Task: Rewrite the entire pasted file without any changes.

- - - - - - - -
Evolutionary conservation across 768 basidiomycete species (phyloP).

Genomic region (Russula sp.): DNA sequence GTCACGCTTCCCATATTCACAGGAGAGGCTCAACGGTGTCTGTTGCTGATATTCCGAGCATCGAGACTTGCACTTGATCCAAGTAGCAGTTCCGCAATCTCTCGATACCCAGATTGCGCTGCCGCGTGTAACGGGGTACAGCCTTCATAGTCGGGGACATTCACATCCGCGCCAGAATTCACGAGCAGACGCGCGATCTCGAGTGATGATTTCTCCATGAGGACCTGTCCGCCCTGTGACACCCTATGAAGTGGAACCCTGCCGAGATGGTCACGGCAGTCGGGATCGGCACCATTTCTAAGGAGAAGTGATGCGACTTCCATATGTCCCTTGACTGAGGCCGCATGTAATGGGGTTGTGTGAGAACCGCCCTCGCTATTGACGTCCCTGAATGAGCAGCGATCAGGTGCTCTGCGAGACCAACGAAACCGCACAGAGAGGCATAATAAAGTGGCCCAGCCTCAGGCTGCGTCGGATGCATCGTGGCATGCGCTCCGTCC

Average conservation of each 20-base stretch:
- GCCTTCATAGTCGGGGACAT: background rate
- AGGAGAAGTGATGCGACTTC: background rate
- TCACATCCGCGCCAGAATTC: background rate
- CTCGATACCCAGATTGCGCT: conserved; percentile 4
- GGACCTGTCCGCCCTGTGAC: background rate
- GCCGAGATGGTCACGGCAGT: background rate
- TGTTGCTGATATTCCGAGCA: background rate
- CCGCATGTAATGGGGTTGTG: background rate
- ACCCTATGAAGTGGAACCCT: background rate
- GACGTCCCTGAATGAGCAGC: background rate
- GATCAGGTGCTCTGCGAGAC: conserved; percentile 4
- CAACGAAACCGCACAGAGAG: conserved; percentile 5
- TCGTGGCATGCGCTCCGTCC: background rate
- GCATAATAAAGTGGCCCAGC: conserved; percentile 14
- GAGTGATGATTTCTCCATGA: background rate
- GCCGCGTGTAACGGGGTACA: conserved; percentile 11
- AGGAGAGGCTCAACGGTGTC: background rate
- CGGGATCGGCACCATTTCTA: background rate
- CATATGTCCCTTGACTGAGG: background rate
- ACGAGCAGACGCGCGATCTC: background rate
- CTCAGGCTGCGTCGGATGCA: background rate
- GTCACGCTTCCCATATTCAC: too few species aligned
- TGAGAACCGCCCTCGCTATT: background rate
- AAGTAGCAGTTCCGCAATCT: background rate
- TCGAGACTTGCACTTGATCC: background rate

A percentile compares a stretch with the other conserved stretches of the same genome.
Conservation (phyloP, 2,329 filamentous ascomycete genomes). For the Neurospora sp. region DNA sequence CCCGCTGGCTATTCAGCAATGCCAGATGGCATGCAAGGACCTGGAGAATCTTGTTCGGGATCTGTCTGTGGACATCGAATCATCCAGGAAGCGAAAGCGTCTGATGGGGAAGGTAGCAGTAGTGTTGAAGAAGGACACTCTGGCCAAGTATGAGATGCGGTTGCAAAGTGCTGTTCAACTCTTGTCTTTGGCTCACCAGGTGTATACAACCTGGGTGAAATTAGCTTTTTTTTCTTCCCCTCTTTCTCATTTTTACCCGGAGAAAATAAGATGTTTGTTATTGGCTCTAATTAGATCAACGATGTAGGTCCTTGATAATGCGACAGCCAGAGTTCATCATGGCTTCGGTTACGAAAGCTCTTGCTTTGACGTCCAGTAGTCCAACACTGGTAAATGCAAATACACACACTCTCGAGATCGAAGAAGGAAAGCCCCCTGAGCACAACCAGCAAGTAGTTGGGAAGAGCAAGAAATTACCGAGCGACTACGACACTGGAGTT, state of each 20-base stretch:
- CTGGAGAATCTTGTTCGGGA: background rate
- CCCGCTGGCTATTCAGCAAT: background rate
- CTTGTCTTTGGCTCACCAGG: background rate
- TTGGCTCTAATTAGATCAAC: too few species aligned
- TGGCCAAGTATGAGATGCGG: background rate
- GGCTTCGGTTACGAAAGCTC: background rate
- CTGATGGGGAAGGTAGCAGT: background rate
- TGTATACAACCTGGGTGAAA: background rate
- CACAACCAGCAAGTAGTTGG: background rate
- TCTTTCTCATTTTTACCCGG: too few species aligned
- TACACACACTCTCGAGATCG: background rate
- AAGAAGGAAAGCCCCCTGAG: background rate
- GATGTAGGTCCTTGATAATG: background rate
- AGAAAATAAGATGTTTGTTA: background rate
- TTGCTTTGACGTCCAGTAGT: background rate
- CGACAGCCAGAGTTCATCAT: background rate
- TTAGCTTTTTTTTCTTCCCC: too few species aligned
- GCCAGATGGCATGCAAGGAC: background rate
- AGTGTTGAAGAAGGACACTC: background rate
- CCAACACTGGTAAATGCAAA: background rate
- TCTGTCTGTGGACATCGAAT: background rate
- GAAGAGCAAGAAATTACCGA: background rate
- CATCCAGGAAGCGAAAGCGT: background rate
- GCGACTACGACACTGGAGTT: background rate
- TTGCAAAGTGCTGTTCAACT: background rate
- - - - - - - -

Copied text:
Evolutionary conservation across 768 basidiomycete species (phyloP).

Genomic region (Russula sp.): DNA sequence GTCACGCTTCCCATATTCACAGGAGAGGCTCAACGGTGTCTGTTGCTGATATTCCGAGCATCGAGACTTGCACTTGATCCAAGTAGCAGTTCCGCAATCTCTCGATACCCAGATTGCGCTGCCGCGTGTAACGGGGTACAGCCTTCATAGTCGGGGACATTCACATCCGCGCCAGAATTCACGAGCAGACGCGCGATCTCGAGTGATGATTTCTCCATGAGGACCTGTCCGCCCTGTGACACCCTATGAAGTGGAACCCTGCCGAGATGGTCACGGCAGTCGGGATCGGCACCATTTCTAAGGAGAAGTGATGCGACTTCCATATGTCCCTTGACTGAGGCCGCATGTAATGGGGTTGTGTGAGAACCGCCCTCGCTATTGACGTCCCTGAATGAGCAGCGATCAGGTGCTCTGCGAGACCAACGAAACCGCACAGAGAGGCATAATAAAGTGGCCCAGCCTCAGGCTGCGTCGGATGCATCGTGGCATGCGCTCCGTCC

Average conservation of each 20-base stretch:
- GCCTTCATAGTCGGGGACAT: background rate
- AGGAGAAGTGATGCGACTTC: background rate
- TCACATCCGCGCCAGAATTC: background rate
- CTCGATACCCAGATTGCGCT: conserved; percentile 4
- GGACCTGTCCGCCCTGTGAC: background rate
- GCCGAGATGGTCACGGCAGT: background rate
- TGTTGCTGATATTCCGAGCA: background rate
- CCGCATGTAATGGGGTTGTG: background rate
- ACCCTATGAAGTGGAACCCT: background rate
- GACGTCCCTGAATGAGCAGC: background rate
- GATCAGGTGCTCTGCGAGAC: conserved; percentile 4
- CAACGAAACCGCACAGAGAG: conserved; percentile 5
- TCGTGGCATGCGCTCCGTCC: background rate
- GCATAATAAAGTGGCCCAGC: conserved; percentile 14
- GAGTGATGATTTCTCCATGA: background rate
- GCCGCGTGTAACGGGGTACA: conserved; percentile 11
- AGGAGAGGCTCAACGGTGTC: background rate
- CGGGATCGGCACCATTTCTA: background rate
- CATATGTCCCTTGACTGAGG: background rate
- ACGAGCAGACGCGCGATCTC: background rate
- CTCAGGCTGCGTCGGATGCA: background rate
- GTCACGCTTCCCATATTCAC: too few species aligned
- TGAGAACCGCCCTCGCTATT: background rate
- AAGTAGCAGTTCCGCAATCT: background rate
- TCGAGACTTGCACTTGATCC: background rate

A percentile compares a stretch with the other conserved stretches of the same genome.
Conservation (phyloP, 2,329 filamentous ascomycete genomes). For the Neurospora sp. region DNA sequence CCCGCTGGCTATTCAGCAATGCCAGATGGCATGCAAGGACCTGGAGAATCTTGTTCGGGATCTGTCTGTGGACATCGAATCATCCAGGAAGCGAAAGCGTCTGATGGGGAAGGTAGCAGTAGTGTTGAAGAAGGACACTCTGGCCAAGTATGAGATGCGGTTGCAAAGTGCTGTTCAACTCTTGTCTTTGGCTCACCAGGTGTATACAACCTGGGTGAAATTAGCTTTTTTTTCTTCCCCTCTTTCTCATTTTTACCCGGAGAAAATAAGATGTTTGTTATTGGCTCTAATTAGATCAACGATGTAGGTCCTTGATAATGCGACAGCCAGAGTTCATCATGGCTTCGGTTACGAAAGCTCTTGCTTTGACGTCCAGTAGTCCAACACTGGTAAATGCAAATACACACACTCTCGAGATCGAAGAAGGAAAGCCCCCTGAGCACAACCAGCAAGTAGTTGGGAAGAGCAAGAAATTACCGAGCGACTACGACACTGGAGTT, state of each 20-base stretch:
- CTGGAGAATCTTGTTCGGGA: background rate
- CCCGCTGGCTATTCAGCAAT: background rate
- CTTGTCTTTGGCTCACCAGG: background rate
- TTGGCTCTAATTAGATCAAC: too few species aligned
- TGGCCAAGTATGAGATGCGG: background rate
- GGCTTCGGTTACGAAAGCTC: background rate
- CTGATGGGGAAGGTAGCAGT: background rate
- TGTATACAACCTGGGTGAAA: background rate
- CACAACCAGCAAGTAGTTGG: background rate
- TCTTTCTCATTTTTACCCGG: too few species aligned
- TACACACACTCTCGAGATCG: background rate
- AAGAAGGAAAGCCCCCTGAG: background rate
- GATGTAGGTCCTTGATAATG: background rate
- AGAAAATAAGATGTTTGTTA: background rate
- TTGCTTTGACGTCCAGTAGT: background rate
- CGACAGCCAGAGTTCATCAT: background rate
- TTAGCTTTTTTTTCTTCCCC: too few species aligned
- GCCAGATGGCATGCAAGGAC: background rate
- AGTGTTGAAGAAGGACACTC: background rate
- CCAACACTGGTAAATGCAAA: background rate
- TCTGTCTGTGGACATCGAAT: background rate
- GAAGAGCAAGAAATTACCGA: background rate
- CATCCAGGAAGCGAAAGCGT: background rate
- GCGACTACGACACTGGAGTT: background rate
- TTGCAAAGTGCTGTTCAACT: background rate